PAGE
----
By Dayal Paleri (Indian Institute of Technology Madras/University of Edinburgh)
Violent confrontations between the Hindus and Muslims in Leicester since late August have opened up new questions about the future of multiculturalism in the United Kingdom. This also underlines the global implications of the rise of religious and cultural nationalist ideologies in South Asia. In this respect, two points are noteworthy. First, one may observe a stark resemblance between the sequence of incidents in Leicester and instances of sectarian violence between Hindus and Muslims in India, or what is frequently referred to as the phenomenon of “communalism”. Like many typical communal incidents in India, the tensions in Leicester started over an India- Pakistan cricket match that led to organised marches, provocative sloganeering, burning of religious flags and desecration of worship sites. More strikingly, as is quite prevalent in contemporary India, the Leicester row led to the emergence of a new discourse around the term “Hinduphobia”. Shockingly, it was the opposition leader from Labour, Keir Starmer, who made a public appeal to “resist Hinduphobia”—a statement that not only echoed but legitimised the Hindu nationalist version of the events in Leicester as a one-sided attack on the Hindus.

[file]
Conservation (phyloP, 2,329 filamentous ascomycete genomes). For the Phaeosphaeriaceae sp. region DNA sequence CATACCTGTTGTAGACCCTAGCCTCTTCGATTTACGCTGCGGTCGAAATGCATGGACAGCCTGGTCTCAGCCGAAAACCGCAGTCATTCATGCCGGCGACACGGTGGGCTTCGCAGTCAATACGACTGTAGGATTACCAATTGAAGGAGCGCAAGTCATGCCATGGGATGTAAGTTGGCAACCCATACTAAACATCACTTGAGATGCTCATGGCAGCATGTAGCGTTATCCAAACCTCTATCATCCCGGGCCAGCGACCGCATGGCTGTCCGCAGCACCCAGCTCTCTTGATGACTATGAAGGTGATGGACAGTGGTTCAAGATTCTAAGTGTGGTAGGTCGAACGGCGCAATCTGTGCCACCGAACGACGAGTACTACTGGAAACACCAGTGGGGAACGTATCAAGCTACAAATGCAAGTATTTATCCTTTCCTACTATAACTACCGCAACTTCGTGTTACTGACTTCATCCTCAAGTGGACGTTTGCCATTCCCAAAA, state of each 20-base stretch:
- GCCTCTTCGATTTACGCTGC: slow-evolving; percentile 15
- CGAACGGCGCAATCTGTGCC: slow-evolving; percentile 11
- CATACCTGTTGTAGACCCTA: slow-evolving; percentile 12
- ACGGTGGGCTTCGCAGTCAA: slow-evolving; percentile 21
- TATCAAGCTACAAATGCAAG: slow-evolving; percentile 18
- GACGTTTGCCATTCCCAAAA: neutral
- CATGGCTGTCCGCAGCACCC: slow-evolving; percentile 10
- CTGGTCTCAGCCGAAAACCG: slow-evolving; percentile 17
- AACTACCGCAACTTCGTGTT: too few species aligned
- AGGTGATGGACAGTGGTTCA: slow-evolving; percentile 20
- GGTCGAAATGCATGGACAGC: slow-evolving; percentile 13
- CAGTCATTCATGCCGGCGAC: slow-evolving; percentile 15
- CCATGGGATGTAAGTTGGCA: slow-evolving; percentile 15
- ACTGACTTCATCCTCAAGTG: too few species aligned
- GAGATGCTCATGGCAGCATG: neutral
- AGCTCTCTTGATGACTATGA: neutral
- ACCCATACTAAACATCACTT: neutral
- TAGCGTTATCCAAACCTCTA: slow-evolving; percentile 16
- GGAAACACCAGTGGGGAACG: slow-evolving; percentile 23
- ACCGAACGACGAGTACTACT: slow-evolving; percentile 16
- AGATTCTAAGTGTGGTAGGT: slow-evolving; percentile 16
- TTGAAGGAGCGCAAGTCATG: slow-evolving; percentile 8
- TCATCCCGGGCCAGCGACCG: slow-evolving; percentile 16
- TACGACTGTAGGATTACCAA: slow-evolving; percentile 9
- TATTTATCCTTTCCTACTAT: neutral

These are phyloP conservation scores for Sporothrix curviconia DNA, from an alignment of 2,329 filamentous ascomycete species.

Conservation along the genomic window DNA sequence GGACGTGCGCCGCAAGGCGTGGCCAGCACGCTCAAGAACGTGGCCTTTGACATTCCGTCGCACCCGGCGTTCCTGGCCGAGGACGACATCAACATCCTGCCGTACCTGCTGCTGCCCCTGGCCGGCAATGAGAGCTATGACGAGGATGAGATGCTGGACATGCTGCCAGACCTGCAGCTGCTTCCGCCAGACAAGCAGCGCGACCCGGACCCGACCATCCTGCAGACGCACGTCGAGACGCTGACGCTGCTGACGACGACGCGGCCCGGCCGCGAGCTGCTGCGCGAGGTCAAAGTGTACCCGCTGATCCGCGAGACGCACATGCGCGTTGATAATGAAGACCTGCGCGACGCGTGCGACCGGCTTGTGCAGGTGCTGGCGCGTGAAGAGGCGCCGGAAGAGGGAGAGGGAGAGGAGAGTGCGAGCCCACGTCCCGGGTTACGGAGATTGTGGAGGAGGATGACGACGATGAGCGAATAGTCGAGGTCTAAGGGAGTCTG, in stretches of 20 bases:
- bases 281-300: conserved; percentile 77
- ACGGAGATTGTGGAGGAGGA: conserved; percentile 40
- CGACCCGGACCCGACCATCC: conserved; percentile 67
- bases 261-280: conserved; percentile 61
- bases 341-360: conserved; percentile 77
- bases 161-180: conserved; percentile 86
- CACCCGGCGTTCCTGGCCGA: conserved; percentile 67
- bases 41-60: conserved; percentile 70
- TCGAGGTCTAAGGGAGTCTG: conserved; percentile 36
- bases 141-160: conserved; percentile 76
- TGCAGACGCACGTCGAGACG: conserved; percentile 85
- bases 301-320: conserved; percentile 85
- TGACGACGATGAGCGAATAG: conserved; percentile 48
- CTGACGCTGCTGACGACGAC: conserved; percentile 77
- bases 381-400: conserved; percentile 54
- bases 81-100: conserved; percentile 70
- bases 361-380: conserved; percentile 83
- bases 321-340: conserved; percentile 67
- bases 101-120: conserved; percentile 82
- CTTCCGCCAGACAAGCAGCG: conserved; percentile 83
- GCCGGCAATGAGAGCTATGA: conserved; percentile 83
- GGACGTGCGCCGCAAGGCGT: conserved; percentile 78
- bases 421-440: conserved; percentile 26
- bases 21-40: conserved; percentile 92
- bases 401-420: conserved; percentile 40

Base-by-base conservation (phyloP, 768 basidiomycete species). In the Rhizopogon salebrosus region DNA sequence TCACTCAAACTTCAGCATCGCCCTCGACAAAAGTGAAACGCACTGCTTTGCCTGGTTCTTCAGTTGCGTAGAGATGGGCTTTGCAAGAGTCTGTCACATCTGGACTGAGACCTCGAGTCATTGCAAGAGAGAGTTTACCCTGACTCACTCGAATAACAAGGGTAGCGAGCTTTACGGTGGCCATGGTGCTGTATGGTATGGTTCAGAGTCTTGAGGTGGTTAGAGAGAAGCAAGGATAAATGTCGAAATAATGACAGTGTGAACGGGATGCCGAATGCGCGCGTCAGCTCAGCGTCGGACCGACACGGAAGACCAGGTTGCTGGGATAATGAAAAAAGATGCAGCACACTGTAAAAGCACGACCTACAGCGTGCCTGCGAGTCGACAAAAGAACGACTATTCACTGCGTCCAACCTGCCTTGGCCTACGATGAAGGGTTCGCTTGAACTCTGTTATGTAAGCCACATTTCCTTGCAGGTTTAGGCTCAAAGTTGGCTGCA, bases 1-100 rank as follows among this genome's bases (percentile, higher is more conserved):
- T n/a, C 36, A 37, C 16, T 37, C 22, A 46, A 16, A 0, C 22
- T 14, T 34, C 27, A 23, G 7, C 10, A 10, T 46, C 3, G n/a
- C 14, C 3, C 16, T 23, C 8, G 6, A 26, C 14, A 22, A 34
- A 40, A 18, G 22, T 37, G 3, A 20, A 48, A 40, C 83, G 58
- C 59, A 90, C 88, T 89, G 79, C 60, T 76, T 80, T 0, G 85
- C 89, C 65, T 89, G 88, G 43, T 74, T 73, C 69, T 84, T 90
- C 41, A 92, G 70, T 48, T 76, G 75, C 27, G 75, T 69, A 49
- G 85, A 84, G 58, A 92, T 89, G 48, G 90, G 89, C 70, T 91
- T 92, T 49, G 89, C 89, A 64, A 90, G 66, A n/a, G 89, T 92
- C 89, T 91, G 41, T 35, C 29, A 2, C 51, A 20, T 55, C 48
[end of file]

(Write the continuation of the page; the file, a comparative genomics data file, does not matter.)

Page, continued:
This idea of “Hinduphobia” that implies the existence of systematic hatred against Hindus and thereby evokes perpetual victimhood of Hindus is central to the ideology of Hindu nationalism, or what is commonly known as Hindutva (Hinduness). Despite being an overwhelming majority in India, this is often used to legitimise anti-Muslim violence in contempoary India. Does the Labour leader’s invocation of “Hinduphobia” indicate growing acceptance of the ideas and vocabulary of Hindu nationalism in the diasporic and global contexts? This may still be an open question but it surely prompts us to think of the Leicester incident, not as isolated and/or spontaneous, but a consequence of the global rise of Hindu nationalism and its umbilical relationship with violence. Inevitably, we need to understand the fundamental tenets of Hindu nationalism in order to make sense of the intricacies of the recent events in Leicester.
Hindu Nationalism: The Politics of the “Other” and the “Self”